• consumers are aware of cholesterol and look for that information along with information on fat content (CHC)

  • there is the potential for significant negative impact for the food industry as a result of the prohibition (Cerebos, Nestlé, Coles). Harmonisation with international practices is important for exporters (CHC)

  • some doctors advise patients to reduce their dietary cholesterol, so these consumers will be confused by the prohibition (Natural Products, NZGMA). The NHF recommend that people with elevated plasma cholesterol restrict the intake of cholesterol-rich food (National Foods).

  • science is evolving and new trends may arise which add to consumer confusion (Natural Products)

  • there are no health and safety reasons for the exclusion of cholesterol claims from the Code (NZGMA). There is unlikely to be evidence, which shows that significant health issues are associated with the consumption of small amounts of cholesterol (National Foods)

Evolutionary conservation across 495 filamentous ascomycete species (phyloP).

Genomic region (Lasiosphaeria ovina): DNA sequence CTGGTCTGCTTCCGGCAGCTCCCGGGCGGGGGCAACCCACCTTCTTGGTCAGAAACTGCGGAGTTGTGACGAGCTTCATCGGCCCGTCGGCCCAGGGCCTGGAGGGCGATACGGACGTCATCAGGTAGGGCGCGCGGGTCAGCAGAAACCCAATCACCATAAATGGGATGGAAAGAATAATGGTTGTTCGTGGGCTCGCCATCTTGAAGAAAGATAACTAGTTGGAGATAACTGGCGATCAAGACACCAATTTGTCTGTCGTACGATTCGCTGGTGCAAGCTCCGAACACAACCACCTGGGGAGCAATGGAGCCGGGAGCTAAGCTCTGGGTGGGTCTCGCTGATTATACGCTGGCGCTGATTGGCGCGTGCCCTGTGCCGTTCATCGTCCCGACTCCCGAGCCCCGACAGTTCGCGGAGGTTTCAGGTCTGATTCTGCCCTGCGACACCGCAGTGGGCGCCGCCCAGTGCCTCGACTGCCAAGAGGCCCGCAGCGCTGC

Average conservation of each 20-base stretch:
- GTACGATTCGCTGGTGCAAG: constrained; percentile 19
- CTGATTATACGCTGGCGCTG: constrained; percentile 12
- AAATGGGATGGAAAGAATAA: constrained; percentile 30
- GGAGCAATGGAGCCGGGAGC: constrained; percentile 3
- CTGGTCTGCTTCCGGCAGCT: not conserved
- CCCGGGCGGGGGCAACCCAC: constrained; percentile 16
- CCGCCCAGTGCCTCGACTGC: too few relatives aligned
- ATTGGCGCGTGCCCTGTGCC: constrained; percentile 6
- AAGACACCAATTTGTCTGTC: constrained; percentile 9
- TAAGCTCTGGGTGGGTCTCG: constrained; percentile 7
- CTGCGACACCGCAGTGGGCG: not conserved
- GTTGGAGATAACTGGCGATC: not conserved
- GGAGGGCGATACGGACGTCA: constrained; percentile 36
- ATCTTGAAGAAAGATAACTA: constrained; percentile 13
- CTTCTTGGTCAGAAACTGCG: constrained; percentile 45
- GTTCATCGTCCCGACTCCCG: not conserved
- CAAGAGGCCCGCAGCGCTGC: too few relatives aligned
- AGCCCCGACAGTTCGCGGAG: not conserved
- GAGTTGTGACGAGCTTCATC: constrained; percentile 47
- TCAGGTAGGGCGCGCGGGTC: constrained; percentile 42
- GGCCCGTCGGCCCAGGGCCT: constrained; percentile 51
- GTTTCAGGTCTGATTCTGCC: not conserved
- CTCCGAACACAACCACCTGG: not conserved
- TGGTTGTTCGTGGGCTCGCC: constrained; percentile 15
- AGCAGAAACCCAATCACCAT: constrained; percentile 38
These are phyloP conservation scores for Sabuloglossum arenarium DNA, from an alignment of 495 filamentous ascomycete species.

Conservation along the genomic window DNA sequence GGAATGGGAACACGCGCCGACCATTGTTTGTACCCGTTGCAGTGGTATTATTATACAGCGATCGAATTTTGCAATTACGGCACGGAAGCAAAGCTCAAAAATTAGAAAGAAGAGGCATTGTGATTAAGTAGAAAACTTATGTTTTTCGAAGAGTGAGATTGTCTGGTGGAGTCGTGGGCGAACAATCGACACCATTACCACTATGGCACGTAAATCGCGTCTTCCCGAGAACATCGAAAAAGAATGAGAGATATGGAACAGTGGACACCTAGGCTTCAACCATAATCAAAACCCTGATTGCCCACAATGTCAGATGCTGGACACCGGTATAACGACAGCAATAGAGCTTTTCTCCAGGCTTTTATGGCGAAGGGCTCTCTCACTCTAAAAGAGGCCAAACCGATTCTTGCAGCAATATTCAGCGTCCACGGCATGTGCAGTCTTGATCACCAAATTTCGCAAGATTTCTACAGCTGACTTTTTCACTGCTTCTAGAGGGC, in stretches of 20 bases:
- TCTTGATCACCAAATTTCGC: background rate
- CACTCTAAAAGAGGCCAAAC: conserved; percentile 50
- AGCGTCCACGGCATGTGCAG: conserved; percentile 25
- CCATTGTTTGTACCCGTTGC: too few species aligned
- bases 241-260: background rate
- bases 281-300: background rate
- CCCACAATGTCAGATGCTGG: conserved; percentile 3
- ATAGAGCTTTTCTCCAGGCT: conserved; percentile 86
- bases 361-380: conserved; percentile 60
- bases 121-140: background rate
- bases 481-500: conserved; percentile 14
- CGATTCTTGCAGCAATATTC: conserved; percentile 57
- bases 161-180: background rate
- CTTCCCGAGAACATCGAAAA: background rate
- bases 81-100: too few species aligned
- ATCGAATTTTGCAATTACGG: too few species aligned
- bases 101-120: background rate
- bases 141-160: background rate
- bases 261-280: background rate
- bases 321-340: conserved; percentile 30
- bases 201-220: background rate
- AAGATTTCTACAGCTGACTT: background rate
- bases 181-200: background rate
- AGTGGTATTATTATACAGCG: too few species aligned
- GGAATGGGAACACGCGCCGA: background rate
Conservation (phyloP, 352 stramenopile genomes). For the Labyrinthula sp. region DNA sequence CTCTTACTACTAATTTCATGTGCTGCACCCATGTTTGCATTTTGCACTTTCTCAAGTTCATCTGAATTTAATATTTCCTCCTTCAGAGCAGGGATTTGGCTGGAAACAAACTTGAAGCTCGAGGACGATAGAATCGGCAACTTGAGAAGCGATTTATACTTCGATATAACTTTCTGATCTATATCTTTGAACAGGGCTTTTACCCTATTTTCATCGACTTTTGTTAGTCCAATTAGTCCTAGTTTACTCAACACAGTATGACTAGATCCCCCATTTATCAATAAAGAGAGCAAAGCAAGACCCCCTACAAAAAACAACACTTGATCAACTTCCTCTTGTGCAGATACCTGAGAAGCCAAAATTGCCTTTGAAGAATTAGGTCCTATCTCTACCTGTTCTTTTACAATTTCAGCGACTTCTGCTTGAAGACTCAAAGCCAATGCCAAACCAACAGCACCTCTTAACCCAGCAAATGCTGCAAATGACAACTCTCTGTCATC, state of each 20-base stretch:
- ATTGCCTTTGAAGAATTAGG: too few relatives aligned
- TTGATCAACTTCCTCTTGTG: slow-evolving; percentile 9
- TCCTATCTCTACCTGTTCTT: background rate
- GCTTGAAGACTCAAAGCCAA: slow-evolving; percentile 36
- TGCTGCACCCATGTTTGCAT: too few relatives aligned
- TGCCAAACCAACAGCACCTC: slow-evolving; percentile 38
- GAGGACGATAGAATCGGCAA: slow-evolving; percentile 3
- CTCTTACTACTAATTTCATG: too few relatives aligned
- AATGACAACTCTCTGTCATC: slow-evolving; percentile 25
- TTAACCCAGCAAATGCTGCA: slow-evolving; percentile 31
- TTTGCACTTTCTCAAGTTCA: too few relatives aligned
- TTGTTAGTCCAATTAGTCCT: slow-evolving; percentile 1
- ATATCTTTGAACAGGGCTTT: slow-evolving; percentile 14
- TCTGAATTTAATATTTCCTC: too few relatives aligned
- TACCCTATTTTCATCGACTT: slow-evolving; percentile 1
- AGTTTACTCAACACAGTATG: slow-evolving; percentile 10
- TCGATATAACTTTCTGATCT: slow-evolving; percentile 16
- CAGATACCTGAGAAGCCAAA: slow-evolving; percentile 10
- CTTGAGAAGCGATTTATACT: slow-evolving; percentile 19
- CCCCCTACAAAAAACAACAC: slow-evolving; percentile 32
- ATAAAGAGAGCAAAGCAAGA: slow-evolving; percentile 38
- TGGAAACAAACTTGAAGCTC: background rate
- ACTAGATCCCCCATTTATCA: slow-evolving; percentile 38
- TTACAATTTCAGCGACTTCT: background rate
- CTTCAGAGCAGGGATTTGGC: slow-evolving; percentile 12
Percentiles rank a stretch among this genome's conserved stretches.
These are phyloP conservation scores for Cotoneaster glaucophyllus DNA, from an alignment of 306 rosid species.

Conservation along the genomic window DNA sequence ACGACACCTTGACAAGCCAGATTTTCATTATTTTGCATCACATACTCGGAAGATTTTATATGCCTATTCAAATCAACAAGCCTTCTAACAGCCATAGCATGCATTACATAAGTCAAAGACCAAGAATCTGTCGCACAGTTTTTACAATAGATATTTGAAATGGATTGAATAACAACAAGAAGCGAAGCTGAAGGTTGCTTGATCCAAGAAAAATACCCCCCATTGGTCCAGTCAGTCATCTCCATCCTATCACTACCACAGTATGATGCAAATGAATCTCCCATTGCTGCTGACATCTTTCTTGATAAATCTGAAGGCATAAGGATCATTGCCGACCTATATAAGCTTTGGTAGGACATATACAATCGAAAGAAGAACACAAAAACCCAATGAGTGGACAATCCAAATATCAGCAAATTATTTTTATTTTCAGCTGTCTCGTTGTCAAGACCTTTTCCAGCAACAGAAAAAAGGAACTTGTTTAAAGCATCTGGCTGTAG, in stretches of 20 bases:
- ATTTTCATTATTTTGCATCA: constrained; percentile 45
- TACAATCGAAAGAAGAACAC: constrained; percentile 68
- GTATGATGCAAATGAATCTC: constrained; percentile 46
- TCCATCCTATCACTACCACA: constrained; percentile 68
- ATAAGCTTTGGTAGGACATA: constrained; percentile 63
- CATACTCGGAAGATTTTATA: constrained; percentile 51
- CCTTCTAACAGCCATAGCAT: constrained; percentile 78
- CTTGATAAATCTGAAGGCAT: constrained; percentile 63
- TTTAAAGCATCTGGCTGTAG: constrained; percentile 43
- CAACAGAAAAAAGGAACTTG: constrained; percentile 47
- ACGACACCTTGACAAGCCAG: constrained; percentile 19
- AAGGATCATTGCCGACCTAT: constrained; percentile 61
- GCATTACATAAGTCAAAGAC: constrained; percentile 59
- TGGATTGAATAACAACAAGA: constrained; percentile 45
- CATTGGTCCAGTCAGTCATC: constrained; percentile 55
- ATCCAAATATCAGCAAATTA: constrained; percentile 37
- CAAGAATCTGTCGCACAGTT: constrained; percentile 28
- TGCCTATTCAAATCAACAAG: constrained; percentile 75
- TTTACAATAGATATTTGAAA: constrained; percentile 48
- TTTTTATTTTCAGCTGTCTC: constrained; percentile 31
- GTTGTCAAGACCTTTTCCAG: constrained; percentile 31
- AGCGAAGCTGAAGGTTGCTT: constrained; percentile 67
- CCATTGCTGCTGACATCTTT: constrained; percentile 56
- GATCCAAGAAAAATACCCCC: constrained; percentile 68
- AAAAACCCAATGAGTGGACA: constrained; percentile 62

• nutrition education is required if there is evidence to demonstrate that knowledge about dietary cholesterol and blood cholesterol is poor, rather than a change in food regulation (National Foods)

  • the food industry receives phone calls for requests for cholesterol claims (Nestlé)

  • the prohibition is not cost-minimising and would impose yet another packaging change (National Foods).

Other comments in regard of cholesterol claims were that there are many products on the market with ‘cholesterol free’ that do not meet the criteria (Unilever). Food Liaison noted that the declaration of cholesterol is mandatory in the US, so US products would be illegal in Australia and New Zealand, as the listing would contravene the Code. Coles assumed that if the prohibition is introduced, the NIP in Standard 1.2.8 Clause 5 will be revised. CCIWA and Arnott’s stated that there is a need for effective consumer education if the prohibition takes effect.